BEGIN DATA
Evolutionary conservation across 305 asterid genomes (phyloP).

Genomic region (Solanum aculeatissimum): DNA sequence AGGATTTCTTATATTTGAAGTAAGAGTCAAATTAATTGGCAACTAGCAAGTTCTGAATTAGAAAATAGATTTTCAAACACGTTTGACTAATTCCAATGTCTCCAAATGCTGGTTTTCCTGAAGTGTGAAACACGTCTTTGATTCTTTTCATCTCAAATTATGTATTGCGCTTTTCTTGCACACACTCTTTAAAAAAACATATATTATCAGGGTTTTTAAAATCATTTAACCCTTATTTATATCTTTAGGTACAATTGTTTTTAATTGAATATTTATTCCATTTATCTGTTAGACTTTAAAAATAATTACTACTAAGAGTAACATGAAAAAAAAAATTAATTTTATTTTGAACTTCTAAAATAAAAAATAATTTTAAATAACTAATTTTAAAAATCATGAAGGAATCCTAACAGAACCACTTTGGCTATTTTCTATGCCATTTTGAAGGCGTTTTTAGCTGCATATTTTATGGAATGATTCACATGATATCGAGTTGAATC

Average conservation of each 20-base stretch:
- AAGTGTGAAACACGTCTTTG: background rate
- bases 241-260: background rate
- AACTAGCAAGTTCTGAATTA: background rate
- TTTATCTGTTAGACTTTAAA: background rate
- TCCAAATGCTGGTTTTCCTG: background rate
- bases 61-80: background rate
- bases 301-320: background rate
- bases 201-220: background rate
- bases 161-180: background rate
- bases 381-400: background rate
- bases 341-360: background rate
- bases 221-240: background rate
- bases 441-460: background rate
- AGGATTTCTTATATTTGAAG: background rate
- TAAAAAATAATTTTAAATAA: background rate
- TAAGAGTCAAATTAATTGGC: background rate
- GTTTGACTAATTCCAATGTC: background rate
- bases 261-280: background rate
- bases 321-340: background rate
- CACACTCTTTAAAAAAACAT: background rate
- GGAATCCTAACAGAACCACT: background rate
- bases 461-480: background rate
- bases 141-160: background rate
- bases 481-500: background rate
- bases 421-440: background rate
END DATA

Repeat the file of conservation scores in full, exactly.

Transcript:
Evolutionary conservation across 305 asterid genomes (phyloP).

Genomic region (Solanum aculeatissimum): DNA sequence AGGATTTCTTATATTTGAAGTAAGAGTCAAATTAATTGGCAACTAGCAAGTTCTGAATTAGAAAATAGATTTTCAAACACGTTTGACTAATTCCAATGTCTCCAAATGCTGGTTTTCCTGAAGTGTGAAACACGTCTTTGATTCTTTTCATCTCAAATTATGTATTGCGCTTTTCTTGCACACACTCTTTAAAAAAACATATATTATCAGGGTTTTTAAAATCATTTAACCCTTATTTATATCTTTAGGTACAATTGTTTTTAATTGAATATTTATTCCATTTATCTGTTAGACTTTAAAAATAATTACTACTAAGAGTAACATGAAAAAAAAAATTAATTTTATTTTGAACTTCTAAAATAAAAAATAATTTTAAATAACTAATTTTAAAAATCATGAAGGAATCCTAACAGAACCACTTTGGCTATTTTCTATGCCATTTTGAAGGCGTTTTTAGCTGCATATTTTATGGAATGATTCACATGATATCGAGTTGAATC

Average conservation of each 20-base stretch:
- AAGTGTGAAACACGTCTTTG: background rate
- bases 241-260: background rate
- AACTAGCAAGTTCTGAATTA: background rate
- TTTATCTGTTAGACTTTAAA: background rate
- TCCAAATGCTGGTTTTCCTG: background rate
- bases 61-80: background rate
- bases 301-320: background rate
- bases 201-220: background rate
- bases 161-180: background rate
- bases 381-400: background rate
- bases 341-360: background rate
- bases 221-240: background rate
- bases 441-460: background rate
- AGGATTTCTTATATTTGAAG: background rate
- TAAAAAATAATTTTAAATAA: background rate
- TAAGAGTCAAATTAATTGGC: background rate
- GTTTGACTAATTCCAATGTC: background rate
- bases 261-280: background rate
- bases 321-340: background rate
- CACACTCTTTAAAAAAACAT: background rate
- GGAATCCTAACAGAACCACT: background rate
- bases 461-480: background rate
- bases 141-160: background rate
- bases 481-500: background rate
- bases 421-440: background rate